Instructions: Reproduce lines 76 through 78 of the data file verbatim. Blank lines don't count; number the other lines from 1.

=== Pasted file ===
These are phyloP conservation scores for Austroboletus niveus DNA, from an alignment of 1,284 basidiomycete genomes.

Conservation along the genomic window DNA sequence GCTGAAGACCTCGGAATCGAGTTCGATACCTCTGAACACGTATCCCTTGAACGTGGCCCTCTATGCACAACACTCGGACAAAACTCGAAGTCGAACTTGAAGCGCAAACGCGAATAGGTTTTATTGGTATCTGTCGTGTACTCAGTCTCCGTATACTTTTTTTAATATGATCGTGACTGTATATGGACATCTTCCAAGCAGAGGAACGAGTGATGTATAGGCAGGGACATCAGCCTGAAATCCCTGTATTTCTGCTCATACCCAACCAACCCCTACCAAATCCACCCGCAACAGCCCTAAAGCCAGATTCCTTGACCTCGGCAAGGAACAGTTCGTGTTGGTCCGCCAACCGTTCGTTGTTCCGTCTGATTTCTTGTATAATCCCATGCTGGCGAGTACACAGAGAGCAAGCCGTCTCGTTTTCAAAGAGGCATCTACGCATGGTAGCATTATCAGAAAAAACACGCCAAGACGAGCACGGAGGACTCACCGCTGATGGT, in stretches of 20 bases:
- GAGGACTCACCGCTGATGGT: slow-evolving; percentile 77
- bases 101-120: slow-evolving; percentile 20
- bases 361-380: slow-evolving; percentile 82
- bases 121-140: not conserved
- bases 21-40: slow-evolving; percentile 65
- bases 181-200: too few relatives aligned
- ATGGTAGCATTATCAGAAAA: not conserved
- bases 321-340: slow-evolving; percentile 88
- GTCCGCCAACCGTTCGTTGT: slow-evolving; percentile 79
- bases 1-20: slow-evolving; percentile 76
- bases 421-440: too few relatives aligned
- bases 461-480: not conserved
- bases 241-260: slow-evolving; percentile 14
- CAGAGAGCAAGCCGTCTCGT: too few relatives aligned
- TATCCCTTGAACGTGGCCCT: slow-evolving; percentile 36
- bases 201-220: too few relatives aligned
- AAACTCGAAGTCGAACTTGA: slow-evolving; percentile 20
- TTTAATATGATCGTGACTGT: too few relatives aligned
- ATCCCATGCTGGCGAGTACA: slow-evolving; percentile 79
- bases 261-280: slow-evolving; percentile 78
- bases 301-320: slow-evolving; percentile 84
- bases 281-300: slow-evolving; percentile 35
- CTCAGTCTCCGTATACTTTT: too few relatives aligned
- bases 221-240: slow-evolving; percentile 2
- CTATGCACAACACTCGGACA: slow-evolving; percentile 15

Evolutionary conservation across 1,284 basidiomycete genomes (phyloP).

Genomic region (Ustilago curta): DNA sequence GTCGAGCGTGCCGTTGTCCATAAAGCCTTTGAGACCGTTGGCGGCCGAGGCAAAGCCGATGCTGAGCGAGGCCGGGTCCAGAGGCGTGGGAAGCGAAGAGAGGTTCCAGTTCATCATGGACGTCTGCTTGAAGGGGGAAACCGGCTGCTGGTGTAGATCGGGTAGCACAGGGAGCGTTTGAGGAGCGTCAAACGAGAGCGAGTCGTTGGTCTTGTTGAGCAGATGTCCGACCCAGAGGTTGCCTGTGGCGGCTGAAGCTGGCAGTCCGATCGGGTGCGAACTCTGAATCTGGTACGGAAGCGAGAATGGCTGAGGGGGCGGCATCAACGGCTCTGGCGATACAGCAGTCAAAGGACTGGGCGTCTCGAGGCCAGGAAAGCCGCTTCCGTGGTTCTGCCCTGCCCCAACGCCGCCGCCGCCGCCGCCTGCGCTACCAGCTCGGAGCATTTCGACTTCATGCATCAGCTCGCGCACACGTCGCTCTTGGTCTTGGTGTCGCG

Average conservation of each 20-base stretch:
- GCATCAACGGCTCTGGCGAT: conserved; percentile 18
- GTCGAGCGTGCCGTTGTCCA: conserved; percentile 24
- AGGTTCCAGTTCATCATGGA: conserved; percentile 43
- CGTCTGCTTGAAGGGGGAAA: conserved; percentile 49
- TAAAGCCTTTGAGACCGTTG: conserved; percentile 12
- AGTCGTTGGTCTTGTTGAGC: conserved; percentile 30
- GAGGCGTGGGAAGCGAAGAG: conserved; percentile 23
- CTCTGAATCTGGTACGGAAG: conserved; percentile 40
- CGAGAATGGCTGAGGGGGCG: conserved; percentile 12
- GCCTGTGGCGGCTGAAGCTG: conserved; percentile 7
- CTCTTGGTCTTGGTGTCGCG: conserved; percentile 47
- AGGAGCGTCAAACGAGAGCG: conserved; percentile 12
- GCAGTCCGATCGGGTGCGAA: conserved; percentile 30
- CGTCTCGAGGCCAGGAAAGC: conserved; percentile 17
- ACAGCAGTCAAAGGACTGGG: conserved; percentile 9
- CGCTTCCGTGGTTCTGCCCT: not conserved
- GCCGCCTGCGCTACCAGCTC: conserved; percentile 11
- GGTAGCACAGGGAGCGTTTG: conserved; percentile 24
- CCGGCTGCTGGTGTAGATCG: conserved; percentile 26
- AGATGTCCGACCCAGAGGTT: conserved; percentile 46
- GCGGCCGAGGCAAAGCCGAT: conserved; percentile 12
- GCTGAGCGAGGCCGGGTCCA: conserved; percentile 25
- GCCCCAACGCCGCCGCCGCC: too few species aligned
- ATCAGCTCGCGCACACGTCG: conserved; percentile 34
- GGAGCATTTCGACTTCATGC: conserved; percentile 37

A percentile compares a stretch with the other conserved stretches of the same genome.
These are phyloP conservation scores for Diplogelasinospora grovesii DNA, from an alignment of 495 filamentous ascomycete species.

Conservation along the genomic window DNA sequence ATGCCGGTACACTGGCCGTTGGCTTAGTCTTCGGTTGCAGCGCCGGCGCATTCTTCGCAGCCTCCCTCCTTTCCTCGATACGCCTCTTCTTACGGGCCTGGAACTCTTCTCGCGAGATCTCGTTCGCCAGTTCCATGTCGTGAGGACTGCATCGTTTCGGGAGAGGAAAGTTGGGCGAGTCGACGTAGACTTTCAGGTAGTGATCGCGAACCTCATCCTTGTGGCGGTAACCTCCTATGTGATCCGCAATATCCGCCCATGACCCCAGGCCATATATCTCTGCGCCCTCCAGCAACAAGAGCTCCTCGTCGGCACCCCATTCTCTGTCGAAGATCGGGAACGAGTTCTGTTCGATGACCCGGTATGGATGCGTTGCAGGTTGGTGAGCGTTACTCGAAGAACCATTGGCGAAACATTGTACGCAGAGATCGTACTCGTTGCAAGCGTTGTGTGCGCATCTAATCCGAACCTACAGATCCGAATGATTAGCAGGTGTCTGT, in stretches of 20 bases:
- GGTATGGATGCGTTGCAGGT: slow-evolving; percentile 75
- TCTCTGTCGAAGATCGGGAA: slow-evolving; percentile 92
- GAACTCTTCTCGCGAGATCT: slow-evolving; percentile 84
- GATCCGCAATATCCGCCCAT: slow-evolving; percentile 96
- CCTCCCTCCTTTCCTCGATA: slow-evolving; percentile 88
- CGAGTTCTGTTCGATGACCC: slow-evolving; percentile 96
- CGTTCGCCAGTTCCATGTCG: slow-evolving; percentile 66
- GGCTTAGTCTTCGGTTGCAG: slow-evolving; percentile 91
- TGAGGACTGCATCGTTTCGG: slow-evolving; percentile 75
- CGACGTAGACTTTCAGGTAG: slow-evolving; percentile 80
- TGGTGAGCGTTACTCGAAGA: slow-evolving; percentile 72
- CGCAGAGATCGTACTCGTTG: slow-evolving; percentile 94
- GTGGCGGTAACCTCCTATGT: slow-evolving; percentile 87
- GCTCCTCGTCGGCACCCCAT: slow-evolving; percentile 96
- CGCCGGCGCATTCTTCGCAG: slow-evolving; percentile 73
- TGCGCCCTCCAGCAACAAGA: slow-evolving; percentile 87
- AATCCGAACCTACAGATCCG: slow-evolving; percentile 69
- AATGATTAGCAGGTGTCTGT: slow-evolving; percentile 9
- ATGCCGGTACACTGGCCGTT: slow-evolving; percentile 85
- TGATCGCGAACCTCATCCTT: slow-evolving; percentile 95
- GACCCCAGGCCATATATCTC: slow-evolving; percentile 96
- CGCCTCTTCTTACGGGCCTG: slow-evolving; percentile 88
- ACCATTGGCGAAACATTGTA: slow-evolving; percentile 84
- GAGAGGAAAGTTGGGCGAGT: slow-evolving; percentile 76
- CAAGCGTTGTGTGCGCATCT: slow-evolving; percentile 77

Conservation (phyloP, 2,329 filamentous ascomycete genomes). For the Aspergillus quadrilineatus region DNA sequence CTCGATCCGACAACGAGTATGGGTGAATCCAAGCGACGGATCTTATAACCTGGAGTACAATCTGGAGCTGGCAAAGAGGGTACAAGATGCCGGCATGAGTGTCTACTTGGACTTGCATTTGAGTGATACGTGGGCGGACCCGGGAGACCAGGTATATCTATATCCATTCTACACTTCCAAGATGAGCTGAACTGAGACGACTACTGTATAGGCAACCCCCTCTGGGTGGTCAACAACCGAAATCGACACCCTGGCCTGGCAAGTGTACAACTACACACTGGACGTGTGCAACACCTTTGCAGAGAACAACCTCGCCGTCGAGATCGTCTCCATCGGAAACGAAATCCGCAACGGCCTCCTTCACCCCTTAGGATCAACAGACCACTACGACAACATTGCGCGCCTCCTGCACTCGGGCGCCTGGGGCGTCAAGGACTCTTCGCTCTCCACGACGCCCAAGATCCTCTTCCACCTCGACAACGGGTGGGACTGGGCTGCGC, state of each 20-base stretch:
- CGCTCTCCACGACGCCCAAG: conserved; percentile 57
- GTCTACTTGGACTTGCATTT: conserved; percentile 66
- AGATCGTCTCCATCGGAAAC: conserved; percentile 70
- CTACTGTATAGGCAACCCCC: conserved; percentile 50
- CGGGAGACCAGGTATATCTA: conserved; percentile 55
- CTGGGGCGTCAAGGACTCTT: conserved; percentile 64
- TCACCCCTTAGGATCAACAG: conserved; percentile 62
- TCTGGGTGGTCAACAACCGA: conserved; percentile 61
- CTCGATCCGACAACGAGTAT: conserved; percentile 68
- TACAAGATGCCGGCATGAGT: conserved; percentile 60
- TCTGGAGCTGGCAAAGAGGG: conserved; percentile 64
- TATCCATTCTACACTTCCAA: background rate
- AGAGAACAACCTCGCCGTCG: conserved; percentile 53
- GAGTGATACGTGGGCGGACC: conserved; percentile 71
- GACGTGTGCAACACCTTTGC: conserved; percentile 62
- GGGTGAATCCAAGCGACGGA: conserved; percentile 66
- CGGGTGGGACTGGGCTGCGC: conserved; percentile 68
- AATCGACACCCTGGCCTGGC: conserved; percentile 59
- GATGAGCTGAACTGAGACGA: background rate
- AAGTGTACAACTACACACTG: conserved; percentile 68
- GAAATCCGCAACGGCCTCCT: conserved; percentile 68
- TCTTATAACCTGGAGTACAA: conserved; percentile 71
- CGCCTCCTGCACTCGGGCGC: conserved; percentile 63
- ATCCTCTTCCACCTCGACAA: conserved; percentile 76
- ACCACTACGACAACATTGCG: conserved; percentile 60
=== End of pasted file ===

- AATGATTAGCAGGTGTCTGT: slow-evolving; percentile 9
- ATGCCGGTACACTGGCCGTT: slow-evolving; percentile 85
- TGATCGCGAACCTCATCCTT: slow-evolving; percentile 95